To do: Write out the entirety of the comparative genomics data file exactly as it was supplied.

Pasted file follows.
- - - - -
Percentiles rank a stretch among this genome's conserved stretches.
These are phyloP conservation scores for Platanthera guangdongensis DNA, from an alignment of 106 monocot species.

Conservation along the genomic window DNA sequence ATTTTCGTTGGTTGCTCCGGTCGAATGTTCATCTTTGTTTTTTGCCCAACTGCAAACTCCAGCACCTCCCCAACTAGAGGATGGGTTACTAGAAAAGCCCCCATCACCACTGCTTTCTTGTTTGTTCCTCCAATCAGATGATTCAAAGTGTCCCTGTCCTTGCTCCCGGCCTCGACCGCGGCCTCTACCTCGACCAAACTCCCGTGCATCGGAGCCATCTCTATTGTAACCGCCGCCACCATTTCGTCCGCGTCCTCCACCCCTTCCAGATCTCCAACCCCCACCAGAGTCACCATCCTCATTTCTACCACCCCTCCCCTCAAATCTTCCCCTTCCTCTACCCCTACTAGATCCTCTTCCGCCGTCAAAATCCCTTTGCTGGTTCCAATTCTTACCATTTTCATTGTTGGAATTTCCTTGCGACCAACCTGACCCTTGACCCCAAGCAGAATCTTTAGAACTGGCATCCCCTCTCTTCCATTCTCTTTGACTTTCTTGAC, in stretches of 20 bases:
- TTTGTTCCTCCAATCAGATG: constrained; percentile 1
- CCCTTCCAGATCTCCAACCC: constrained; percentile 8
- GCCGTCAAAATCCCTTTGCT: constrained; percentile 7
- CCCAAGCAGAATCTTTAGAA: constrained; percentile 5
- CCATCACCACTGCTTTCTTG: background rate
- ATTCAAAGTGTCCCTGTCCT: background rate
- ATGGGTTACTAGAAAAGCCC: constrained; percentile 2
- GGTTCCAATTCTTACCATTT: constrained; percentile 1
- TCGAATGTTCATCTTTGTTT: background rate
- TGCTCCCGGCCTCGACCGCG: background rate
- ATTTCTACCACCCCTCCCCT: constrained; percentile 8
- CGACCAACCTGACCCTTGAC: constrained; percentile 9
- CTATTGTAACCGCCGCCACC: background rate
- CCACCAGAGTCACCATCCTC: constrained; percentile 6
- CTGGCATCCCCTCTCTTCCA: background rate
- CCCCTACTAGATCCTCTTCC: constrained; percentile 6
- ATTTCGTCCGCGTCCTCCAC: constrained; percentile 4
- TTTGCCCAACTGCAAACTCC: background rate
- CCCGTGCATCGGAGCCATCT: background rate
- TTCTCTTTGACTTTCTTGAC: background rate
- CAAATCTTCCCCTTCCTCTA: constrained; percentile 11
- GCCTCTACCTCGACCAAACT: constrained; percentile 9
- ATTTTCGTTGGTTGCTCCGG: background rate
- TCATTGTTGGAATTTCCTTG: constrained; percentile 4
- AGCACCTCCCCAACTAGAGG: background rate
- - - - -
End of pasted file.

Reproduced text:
Percentiles rank a stretch among this genome's conserved stretches.
These are phyloP conservation scores for Platanthera guangdongensis DNA, from an alignment of 106 monocot species.

Conservation along the genomic window DNA sequence ATTTTCGTTGGTTGCTCCGGTCGAATGTTCATCTTTGTTTTTTGCCCAACTGCAAACTCCAGCACCTCCCCAACTAGAGGATGGGTTACTAGAAAAGCCCCCATCACCACTGCTTTCTTGTTTGTTCCTCCAATCAGATGATTCAAAGTGTCCCTGTCCTTGCTCCCGGCCTCGACCGCGGCCTCTACCTCGACCAAACTCCCGTGCATCGGAGCCATCTCTATTGTAACCGCCGCCACCATTTCGTCCGCGTCCTCCACCCCTTCCAGATCTCCAACCCCCACCAGAGTCACCATCCTCATTTCTACCACCCCTCCCCTCAAATCTTCCCCTTCCTCTACCCCTACTAGATCCTCTTCCGCCGTCAAAATCCCTTTGCTGGTTCCAATTCTTACCATTTTCATTGTTGGAATTTCCTTGCGACCAACCTGACCCTTGACCCCAAGCAGAATCTTTAGAACTGGCATCCCCTCTCTTCCATTCTCTTTGACTTTCTTGAC, in stretches of 20 bases:
- TTTGTTCCTCCAATCAGATG: constrained; percentile 1
- CCCTTCCAGATCTCCAACCC: constrained; percentile 8
- GCCGTCAAAATCCCTTTGCT: constrained; percentile 7
- CCCAAGCAGAATCTTTAGAA: constrained; percentile 5
- CCATCACCACTGCTTTCTTG: background rate
- ATTCAAAGTGTCCCTGTCCT: background rate
- ATGGGTTACTAGAAAAGCCC: constrained; percentile 2
- GGTTCCAATTCTTACCATTT: constrained; percentile 1
- TCGAATGTTCATCTTTGTTT: background rate
- TGCTCCCGGCCTCGACCGCG: background rate
- ATTTCTACCACCCCTCCCCT: constrained; percentile 8
- CGACCAACCTGACCCTTGAC: constrained; percentile 9
- CTATTGTAACCGCCGCCACC: background rate
- CCACCAGAGTCACCATCCTC: constrained; percentile 6
- CTGGCATCCCCTCTCTTCCA: background rate
- CCCCTACTAGATCCTCTTCC: constrained; percentile 6
- ATTTCGTCCGCGTCCTCCAC: constrained; percentile 4
- TTTGCCCAACTGCAAACTCC: background rate
- CCCGTGCATCGGAGCCATCT: background rate
- TTCTCTTTGACTTTCTTGAC: background rate
- CAAATCTTCCCCTTCCTCTA: constrained; percentile 11
- GCCTCTACCTCGACCAAACT: constrained; percentile 9
- ATTTTCGTTGGTTGCTCCGG: background rate
- TCATTGTTGGAATTTCCTTG: constrained; percentile 4
- AGCACCTCCCCAACTAGAGG: background rate